In the Noahic Covenant’s appear various features which undergird the postmillennial hope of victory in history. We find this particularly in Genesis 6:17–22 and 8:20–9:17. Here God reaffirms the Cultural Mandate, which is fundamental to the outworking of his eschatological purpose through his highest creature, man. Here we witness God’s continuing gracious redemptive relation to man as the ongoing basis of the Cultural Mandate. We see this here in the references to the birds, cattle, etc. (cp. Ge 6:20; 8:17 with Ge 1:24, 25), the command to “be fruitful and multiply” (Ge 9:1, 7 with Ge 1:28), and the dominion concept (cf. Ge 9:2 with Ge 1:28). This too is necessary to the redemptive-historical character of eschatology.
God establishes this covenant with his people: the family of Noah, which alone escapes the deluge by God’s grace (Heb 11:7; 1Pe 3:20; 2Pe 2:5). Thus, this is not solely a common-grace covenant, for God establishes it with his people (Noah’s family) and on the basis of sovereign grace and redemptive sacrifice (Ge 6:8; 8:20–22). Furthermore, Scripture unites the Noahic covenant with God’s other redemptive covenants (cf. Hos 2:18 with Ge 6:20; 8:17; 9:9ff). The Cultural Mandate, then, especially relates to the function of God’s people in the world: God expressly reaffirms the Mandate with God’s people, the “you” of Genesis 9:1–12. On the basis of divine covenant God calls his people to the forefront of cultural leadership, with the religious aspects of culture being primary.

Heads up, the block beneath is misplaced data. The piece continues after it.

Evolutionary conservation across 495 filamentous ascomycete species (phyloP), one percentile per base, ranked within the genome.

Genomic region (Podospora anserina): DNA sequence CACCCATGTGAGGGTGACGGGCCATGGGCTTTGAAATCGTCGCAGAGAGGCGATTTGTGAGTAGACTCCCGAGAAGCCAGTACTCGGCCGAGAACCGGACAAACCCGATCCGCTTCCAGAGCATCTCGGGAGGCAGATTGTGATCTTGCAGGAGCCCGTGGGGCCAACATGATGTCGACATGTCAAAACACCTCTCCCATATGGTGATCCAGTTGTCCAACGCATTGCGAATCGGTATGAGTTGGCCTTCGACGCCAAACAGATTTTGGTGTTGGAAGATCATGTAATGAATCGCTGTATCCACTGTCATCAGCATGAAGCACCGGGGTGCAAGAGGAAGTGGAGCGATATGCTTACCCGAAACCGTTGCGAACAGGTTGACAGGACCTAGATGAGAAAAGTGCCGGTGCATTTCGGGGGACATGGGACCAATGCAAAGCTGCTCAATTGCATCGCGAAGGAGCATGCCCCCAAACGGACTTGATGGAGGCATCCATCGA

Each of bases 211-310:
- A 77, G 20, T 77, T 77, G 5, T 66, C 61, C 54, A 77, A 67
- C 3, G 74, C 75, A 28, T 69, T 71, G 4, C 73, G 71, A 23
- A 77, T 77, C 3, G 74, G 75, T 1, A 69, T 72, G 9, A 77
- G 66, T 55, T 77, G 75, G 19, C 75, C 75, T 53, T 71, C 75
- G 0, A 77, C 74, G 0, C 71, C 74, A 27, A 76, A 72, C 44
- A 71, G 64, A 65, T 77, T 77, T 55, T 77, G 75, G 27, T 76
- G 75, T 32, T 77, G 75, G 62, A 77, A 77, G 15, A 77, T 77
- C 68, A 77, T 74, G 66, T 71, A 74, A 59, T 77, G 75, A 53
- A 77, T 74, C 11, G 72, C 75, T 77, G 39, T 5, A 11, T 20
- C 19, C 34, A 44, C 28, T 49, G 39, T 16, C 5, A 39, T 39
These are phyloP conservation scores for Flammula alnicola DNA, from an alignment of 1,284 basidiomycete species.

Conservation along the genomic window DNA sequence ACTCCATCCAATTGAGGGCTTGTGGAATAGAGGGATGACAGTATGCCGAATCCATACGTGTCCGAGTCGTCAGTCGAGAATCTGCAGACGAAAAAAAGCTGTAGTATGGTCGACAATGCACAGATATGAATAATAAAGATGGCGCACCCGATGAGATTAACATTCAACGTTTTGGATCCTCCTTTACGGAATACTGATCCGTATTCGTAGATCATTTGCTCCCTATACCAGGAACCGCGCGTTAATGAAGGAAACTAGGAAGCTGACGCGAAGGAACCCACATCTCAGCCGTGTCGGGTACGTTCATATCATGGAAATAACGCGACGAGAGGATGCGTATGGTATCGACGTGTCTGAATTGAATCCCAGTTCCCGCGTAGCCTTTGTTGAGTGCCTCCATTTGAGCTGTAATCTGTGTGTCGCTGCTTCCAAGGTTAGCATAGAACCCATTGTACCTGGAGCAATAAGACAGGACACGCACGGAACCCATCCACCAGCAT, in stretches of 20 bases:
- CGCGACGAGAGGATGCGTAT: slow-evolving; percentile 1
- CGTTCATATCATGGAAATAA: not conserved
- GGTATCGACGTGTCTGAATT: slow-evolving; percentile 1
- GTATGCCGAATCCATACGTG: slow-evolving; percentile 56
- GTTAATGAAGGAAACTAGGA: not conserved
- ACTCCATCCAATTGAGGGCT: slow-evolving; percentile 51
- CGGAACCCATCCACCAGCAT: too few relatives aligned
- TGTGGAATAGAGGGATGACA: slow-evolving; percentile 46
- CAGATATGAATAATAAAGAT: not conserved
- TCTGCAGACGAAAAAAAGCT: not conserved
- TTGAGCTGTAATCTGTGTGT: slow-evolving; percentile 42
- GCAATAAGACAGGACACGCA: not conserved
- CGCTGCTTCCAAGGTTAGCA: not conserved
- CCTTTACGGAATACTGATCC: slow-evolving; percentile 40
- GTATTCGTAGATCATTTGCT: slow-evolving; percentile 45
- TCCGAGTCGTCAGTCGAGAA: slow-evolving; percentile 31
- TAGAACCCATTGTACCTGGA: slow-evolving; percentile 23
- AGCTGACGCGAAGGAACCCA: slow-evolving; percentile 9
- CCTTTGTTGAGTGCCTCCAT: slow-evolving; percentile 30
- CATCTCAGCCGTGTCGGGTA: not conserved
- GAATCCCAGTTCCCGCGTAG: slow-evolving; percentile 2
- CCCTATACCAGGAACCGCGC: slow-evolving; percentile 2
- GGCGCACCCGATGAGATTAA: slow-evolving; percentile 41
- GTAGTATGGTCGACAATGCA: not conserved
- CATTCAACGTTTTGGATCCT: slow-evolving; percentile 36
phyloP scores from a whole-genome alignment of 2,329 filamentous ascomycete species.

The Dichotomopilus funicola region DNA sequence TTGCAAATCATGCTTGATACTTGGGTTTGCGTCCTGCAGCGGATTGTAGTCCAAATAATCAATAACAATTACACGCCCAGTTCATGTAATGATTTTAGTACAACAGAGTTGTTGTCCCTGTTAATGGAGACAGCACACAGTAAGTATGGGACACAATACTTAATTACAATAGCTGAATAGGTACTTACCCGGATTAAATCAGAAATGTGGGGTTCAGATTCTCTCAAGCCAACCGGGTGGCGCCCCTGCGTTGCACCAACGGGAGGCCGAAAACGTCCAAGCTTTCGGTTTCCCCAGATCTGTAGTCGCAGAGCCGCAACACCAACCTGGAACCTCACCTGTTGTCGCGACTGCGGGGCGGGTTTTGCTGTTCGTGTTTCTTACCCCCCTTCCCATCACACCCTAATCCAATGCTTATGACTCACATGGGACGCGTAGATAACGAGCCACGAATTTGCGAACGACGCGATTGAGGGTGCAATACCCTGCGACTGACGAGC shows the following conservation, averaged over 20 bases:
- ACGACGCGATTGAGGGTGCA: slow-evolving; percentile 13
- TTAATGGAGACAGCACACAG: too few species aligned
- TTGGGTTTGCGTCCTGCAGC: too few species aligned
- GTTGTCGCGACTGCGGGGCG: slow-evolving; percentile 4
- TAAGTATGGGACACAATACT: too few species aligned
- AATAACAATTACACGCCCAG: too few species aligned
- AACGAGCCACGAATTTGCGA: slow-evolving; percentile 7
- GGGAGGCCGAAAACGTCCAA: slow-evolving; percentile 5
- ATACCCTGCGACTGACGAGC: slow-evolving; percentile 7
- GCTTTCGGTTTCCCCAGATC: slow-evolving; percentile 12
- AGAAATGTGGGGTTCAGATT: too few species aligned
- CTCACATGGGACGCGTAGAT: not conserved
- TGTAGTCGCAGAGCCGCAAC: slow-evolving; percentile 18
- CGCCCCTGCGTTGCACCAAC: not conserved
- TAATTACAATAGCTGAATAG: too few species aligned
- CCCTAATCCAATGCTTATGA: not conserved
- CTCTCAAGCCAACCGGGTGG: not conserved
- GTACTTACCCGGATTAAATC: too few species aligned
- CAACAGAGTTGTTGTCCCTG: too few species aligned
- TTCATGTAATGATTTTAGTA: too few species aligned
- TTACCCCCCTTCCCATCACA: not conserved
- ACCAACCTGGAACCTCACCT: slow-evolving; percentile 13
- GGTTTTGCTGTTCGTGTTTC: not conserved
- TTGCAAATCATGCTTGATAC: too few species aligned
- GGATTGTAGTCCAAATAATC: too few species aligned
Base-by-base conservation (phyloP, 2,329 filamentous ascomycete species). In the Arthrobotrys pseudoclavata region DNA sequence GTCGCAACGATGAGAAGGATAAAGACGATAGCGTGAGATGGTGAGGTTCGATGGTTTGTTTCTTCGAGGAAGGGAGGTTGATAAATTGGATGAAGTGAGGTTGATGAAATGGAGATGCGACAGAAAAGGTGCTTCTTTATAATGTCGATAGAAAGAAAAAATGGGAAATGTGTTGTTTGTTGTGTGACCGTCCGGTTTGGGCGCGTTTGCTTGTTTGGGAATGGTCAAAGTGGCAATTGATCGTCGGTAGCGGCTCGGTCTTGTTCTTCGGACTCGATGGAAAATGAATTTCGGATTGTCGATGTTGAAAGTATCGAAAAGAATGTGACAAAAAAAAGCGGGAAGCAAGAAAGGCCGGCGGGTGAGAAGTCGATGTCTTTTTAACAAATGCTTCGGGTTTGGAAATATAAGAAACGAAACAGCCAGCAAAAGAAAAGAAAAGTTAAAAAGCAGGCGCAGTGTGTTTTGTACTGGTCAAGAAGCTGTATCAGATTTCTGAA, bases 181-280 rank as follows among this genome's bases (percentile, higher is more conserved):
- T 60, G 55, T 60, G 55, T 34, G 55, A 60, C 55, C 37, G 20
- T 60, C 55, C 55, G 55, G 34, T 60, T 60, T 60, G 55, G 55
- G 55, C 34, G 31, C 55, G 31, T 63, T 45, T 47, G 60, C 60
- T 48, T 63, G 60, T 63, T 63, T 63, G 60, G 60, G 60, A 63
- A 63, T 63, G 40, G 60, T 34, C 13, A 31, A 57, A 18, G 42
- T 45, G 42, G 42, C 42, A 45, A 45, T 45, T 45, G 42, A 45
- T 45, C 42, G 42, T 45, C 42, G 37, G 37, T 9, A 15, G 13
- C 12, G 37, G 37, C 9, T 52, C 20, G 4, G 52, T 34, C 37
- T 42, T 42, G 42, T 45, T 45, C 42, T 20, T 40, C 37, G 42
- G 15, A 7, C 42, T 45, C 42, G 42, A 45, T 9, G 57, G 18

In revealing the Noahic covenant we also witness God’s objective relationship with man: God judges the world in history for its sin. God establishes the rainbow as a sign of his covenant mercy with Noah and all that are with him, including their seed (Ge 9:12). This indicates that the world will be protected from God’s curse through the presence of God’s people. God makes the covenant only indirectly with unbelievers, who benefit from God’s protection only as they do not oppose God’s people. Because of God’s love for his people, he preserves the orderly universe (Ge 8:20–22).
Thus we see God’s objective corporate sanction against sin in the Flood, which also serves as a type of final judgment (2Pe 3:4–6). We also witness God’s judicial sanctions in history in his ordaining capital punishment (Ge 9:6). God’s objective judgment therefore finds civil expression in man’s affairs. The Lord grants legitimate authority to the civil government to enforce capital punishment. God bases this on a fundamentally religious principle, namely, God’s image in man (Ge 9:6), and gives it to the world through the church (i.e., Noah’s family).
As we trace redemption’s scarlet thread through the fabric of Scriptural revelation and covenant history, the hope of redemptive victory becomes even more clear. A careful study of Scripture demonstrates that history is truly His Story.